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Tuesday, 09 March 2010

Living Abroad

By Johna Ferguson

One expects life to be different in other countries but I am always amazed at some of the small differences. Take international airports. I am only talking about three in this case: Sea/Tac, Narita, Japan and Beijing, China.

At Sea/Tac, you often walk long, long distances to get to and from your gates but at both Narita and Beijing they have moving walkways everywhere. At Sea/Tac after you pick-up your baggage there are no free carts available for you to get that luggage to the bus, a taxi or your car while the other two airports offer free carts for your use.

Then there are the trains, well at least in China, for I haven’t ridden them in other countries including the states.

Tickets are sold just for one-way trips. Once you get to your destination you buy one for your return trip. There are three classes of tickets, the first is hard seat, the second is hard sleeper and the third is soft sleeper.

In hard seat, that is just what you get, a bench sometimes padded and a table to put your food etc. on. It’s cheap, but often the only way students can travel, even on long distance rides. They just put their heads down on their arms on the table and sleep.

In hard sleeper you get a bunk of your own, but in a cubicle with five other bunks, stacked three tiers on each side of an aisle which is then open to another aisle running the length of the car. There is no privacy, but everyone is used to it so they strip down to their long-johns and sleep in them under the quilt each bunk is given.

Actually this is my favorite style for now, there is no smoking in any of the cars. You meets lots of interesting people this way, but I only like it if I can get the bottom bunk for the top one is a real climb up, almost like being squashed against the roof of the car.

The third class is soft sleeper. There are only four people in a cubicle, two bunks on each side and there is a sliding door to shut out the curious people. But with my claustrophobia, I have to make sure the others in the room don’t mind leaving the sliding door open a crack all the time.

In all three types of cars there are bathrooms, squat style at each end of the car but be prepared to get your bottom frozen off in winter, as the toilet is open to the tracks below, the effluent doesn’t go into a holding tank. This means that when you are near cities, the bathrooms are locked, so you must plan according to your needs.

Another thing is there are no red-caps to help you. We had three big bags on our trip and in Beijing our check-in gate was on the 2nd floor, but we couldn’t manage the bags on the escalator. We finally found an elevator, but it wasn’t working. My husband went to find someone to make it work. Seems it was locked, for what reason no seemed to know.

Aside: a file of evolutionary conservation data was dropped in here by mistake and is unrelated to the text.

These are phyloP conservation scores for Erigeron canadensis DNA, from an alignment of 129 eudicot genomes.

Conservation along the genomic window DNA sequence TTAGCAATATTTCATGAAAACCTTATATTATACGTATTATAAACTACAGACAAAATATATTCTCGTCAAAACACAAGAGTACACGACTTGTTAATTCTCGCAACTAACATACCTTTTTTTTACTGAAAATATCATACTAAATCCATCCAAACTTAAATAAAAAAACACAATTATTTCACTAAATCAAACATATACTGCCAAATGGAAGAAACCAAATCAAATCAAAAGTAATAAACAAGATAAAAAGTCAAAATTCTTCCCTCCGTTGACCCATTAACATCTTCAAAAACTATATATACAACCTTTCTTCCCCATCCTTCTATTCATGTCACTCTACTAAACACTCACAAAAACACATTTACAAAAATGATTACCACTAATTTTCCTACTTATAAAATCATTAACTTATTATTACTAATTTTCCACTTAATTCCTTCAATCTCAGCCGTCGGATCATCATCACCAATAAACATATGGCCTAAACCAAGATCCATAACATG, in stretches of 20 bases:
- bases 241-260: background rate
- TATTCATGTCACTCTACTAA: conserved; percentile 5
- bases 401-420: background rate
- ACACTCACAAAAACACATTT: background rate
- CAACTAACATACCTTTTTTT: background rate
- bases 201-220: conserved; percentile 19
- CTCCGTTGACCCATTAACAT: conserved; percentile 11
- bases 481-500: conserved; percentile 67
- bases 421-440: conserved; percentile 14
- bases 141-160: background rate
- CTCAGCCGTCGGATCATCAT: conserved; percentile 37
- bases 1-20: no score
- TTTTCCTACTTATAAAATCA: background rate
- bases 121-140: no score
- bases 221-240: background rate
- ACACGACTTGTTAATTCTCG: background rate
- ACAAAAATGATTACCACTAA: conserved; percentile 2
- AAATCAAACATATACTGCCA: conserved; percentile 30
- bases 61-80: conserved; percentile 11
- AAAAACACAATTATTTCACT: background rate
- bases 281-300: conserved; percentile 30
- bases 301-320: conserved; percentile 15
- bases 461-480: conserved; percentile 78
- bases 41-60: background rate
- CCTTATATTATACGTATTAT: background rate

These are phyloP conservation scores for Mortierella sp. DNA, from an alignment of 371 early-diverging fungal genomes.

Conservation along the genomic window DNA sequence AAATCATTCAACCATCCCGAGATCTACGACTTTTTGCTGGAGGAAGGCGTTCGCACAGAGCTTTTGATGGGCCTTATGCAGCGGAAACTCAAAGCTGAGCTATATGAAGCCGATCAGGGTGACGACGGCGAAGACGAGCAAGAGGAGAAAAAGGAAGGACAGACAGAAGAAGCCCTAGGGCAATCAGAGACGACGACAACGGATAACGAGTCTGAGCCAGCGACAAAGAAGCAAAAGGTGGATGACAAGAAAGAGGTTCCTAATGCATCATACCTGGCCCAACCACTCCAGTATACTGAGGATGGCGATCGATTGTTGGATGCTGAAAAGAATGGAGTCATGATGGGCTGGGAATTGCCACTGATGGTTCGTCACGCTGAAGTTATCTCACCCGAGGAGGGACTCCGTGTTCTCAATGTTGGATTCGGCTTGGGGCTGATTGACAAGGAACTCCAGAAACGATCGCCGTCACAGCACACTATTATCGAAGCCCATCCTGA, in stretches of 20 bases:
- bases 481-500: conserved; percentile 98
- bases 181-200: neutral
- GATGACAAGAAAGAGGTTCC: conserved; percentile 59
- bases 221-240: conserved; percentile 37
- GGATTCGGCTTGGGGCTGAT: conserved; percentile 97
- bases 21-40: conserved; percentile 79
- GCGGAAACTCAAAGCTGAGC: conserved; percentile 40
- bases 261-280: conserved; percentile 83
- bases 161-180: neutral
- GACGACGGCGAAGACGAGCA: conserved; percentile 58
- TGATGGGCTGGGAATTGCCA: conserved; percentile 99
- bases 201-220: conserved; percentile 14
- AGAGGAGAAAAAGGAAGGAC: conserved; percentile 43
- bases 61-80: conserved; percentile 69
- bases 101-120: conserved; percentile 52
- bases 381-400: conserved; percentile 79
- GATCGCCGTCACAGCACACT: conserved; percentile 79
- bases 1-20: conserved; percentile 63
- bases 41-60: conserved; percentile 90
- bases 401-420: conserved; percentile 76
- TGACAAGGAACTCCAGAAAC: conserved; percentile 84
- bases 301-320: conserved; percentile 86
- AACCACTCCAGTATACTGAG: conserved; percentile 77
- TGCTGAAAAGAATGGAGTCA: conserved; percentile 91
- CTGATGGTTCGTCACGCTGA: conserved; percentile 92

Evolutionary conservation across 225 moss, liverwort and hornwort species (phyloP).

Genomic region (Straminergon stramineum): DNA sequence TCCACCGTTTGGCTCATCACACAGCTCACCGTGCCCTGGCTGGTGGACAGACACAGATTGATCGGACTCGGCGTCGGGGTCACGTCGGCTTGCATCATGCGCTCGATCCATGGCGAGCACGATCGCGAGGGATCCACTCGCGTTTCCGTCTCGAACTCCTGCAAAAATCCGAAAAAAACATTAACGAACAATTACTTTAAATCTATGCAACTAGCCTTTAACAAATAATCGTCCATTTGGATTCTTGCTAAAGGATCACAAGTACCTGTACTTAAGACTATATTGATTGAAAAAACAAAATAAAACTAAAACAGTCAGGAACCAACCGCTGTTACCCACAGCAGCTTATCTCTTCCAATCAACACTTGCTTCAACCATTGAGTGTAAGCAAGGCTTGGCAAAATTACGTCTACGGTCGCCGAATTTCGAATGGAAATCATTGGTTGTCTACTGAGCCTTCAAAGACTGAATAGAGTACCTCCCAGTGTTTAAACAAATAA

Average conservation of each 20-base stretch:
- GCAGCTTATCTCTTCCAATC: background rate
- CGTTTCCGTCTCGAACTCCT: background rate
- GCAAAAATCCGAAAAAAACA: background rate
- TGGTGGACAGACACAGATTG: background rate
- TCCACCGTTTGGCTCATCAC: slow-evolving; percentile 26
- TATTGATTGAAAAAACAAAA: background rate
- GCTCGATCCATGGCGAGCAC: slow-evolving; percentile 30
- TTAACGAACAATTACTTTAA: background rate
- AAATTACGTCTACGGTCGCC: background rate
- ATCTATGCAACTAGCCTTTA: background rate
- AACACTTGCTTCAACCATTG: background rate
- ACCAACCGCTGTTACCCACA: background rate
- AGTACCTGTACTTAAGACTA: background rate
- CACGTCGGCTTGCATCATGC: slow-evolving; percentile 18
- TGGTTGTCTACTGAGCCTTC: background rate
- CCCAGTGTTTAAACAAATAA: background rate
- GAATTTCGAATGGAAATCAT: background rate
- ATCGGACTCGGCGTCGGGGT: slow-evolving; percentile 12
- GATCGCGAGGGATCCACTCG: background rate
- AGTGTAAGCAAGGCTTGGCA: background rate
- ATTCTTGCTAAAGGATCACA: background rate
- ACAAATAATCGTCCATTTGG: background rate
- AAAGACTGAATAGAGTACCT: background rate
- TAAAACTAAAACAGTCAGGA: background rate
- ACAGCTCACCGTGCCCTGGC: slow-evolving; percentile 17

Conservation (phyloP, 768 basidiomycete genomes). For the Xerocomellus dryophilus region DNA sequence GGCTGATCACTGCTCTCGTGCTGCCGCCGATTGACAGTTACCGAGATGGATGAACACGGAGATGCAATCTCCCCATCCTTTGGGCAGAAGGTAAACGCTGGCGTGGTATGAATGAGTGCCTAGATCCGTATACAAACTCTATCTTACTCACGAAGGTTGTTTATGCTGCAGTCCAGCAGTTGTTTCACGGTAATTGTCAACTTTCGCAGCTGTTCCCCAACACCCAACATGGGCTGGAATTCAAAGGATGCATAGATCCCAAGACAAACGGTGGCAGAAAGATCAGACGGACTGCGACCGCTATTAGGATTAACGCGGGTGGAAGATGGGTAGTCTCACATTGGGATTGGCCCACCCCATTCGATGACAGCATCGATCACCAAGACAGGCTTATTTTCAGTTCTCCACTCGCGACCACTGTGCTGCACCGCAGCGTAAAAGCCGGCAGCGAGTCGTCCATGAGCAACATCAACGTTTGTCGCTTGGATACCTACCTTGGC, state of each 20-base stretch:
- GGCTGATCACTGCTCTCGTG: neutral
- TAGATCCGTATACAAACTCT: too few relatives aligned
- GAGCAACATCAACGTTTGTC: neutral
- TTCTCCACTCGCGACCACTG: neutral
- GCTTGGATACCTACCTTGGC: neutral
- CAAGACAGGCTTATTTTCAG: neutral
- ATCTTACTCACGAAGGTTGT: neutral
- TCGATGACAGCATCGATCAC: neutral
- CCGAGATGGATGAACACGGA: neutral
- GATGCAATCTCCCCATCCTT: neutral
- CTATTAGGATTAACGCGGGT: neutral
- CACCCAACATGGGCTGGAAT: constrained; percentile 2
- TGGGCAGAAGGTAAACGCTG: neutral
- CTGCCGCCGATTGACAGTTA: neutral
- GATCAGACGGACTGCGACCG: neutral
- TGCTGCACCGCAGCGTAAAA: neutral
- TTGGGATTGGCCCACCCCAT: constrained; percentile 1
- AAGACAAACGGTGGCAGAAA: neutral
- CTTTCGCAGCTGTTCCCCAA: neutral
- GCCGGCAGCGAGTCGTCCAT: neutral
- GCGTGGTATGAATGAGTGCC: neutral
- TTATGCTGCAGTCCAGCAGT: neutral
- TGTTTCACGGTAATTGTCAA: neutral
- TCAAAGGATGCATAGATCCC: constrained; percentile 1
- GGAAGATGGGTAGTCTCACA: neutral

After we got up to the 2nd floor, then we had to, once our gate opened, go down two long flights of stairs. I couldn’t carry any of the bags and we couldn’t leave any unattended for fear they would be taken, so what to do. Finally my husband found a fellow man traveler willing to help him carry down with the bags, otherwise maybe we’d miss the train. I guess they don't take wheel chair travelers.

At the other end our friends met us and came on board to help with the bags until we found a taxi outside the station to take us to our home. I breathed a sigh of relief to finally have made it to Qingdao, but then I know there will be a repeat when we again head back to Seattle, but for now I won’t think about that.

But a big smile was brought to my face when I made my morning toast. It is a Panda brand toaster and of course, the toast, when it pops up, has a picture of a panda’s head on one side of each piece; the darker the toast, the whiter the panda’s face. Oh what will they think of next?

[INVITATION: All elders, 50 and older, are welcome to submit stories for this blog. They can be fiction, non-fiction, poetry, memoir, etc. Instructions for submitting are here.]

Posted by Ronni Bennett at 02:30 AM | Permalink | Email this post


Very interesting, nice to know how others do things..wouldn't you think in China there would have been so many people available, if only for tips, or is it way to keep them from interacting with tourists from the tipping thing to just regular contact..when I was in Russia before detente, the Russian people could not even enter our hotel (or any other)..if you wanted to meet someone or have them come in and meet for lunch, etc...it was strictly forbidden..our guide told us is was to keep the interaction to a minimum, e.g., meeting on the street..That all changed with detente..Love your descriptions of accommodations, etc..great writing, Mary Follett


Who needs Arthur Frommer when we have you?

Great writing..Nice descriptions..

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